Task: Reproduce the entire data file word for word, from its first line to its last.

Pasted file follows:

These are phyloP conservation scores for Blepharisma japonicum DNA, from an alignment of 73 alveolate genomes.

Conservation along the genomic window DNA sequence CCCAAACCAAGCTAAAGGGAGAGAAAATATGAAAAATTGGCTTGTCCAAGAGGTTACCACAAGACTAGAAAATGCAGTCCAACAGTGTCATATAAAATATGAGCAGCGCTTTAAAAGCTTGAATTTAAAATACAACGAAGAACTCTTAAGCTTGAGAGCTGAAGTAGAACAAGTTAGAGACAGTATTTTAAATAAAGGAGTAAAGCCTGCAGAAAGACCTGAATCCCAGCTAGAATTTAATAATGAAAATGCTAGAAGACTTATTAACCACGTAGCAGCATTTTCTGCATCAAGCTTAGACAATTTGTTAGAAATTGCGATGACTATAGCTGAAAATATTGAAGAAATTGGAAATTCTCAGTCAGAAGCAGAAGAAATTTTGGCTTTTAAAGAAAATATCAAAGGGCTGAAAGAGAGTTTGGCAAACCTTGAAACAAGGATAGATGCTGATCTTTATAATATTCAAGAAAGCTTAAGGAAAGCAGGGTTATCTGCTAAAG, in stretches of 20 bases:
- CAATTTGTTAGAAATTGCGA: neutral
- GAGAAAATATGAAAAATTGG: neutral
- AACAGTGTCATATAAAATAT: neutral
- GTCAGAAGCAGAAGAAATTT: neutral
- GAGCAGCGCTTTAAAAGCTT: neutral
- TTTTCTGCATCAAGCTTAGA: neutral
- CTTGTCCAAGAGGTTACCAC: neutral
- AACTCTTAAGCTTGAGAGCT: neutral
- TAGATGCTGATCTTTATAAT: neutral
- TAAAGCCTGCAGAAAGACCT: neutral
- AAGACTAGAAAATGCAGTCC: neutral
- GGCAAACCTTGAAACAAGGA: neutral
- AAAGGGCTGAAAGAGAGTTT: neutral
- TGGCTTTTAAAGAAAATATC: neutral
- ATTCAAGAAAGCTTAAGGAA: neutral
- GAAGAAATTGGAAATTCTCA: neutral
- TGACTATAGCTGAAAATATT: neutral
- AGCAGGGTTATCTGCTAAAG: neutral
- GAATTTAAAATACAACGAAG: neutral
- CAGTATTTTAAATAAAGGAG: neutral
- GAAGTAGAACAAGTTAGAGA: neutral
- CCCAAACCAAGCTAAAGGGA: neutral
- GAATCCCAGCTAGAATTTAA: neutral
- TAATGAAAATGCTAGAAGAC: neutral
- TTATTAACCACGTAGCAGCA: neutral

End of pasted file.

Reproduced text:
These are phyloP conservation scores for Blepharisma japonicum DNA, from an alignment of 73 alveolate genomes.

Conservation along the genomic window DNA sequence CCCAAACCAAGCTAAAGGGAGAGAAAATATGAAAAATTGGCTTGTCCAAGAGGTTACCACAAGACTAGAAAATGCAGTCCAACAGTGTCATATAAAATATGAGCAGCGCTTTAAAAGCTTGAATTTAAAATACAACGAAGAACTCTTAAGCTTGAGAGCTGAAGTAGAACAAGTTAGAGACAGTATTTTAAATAAAGGAGTAAAGCCTGCAGAAAGACCTGAATCCCAGCTAGAATTTAATAATGAAAATGCTAGAAGACTTATTAACCACGTAGCAGCATTTTCTGCATCAAGCTTAGACAATTTGTTAGAAATTGCGATGACTATAGCTGAAAATATTGAAGAAATTGGAAATTCTCAGTCAGAAGCAGAAGAAATTTTGGCTTTTAAAGAAAATATCAAAGGGCTGAAAGAGAGTTTGGCAAACCTTGAAACAAGGATAGATGCTGATCTTTATAATATTCAAGAAAGCTTAAGGAAAGCAGGGTTATCTGCTAAAG, in stretches of 20 bases:
- CAATTTGTTAGAAATTGCGA: neutral
- GAGAAAATATGAAAAATTGG: neutral
- AACAGTGTCATATAAAATAT: neutral
- GTCAGAAGCAGAAGAAATTT: neutral
- GAGCAGCGCTTTAAAAGCTT: neutral
- TTTTCTGCATCAAGCTTAGA: neutral
- CTTGTCCAAGAGGTTACCAC: neutral
- AACTCTTAAGCTTGAGAGCT: neutral
- TAGATGCTGATCTTTATAAT: neutral
- TAAAGCCTGCAGAAAGACCT: neutral
- AAGACTAGAAAATGCAGTCC: neutral
- GGCAAACCTTGAAACAAGGA: neutral
- AAAGGGCTGAAAGAGAGTTT: neutral
- TGGCTTTTAAAGAAAATATC: neutral
- ATTCAAGAAAGCTTAAGGAA: neutral
- GAAGAAATTGGAAATTCTCA: neutral
- TGACTATAGCTGAAAATATT: neutral
- AGCAGGGTTATCTGCTAAAG: neutral
- GAATTTAAAATACAACGAAG: neutral
- CAGTATTTTAAATAAAGGAG: neutral
- GAAGTAGAACAAGTTAGAGA: neutral
- CCCAAACCAAGCTAAAGGGA: neutral
- GAATCCCAGCTAGAATTTAA: neutral
- TAATGAAAATGCTAGAAGAC: neutral
- TTATTAACCACGTAGCAGCA: neutral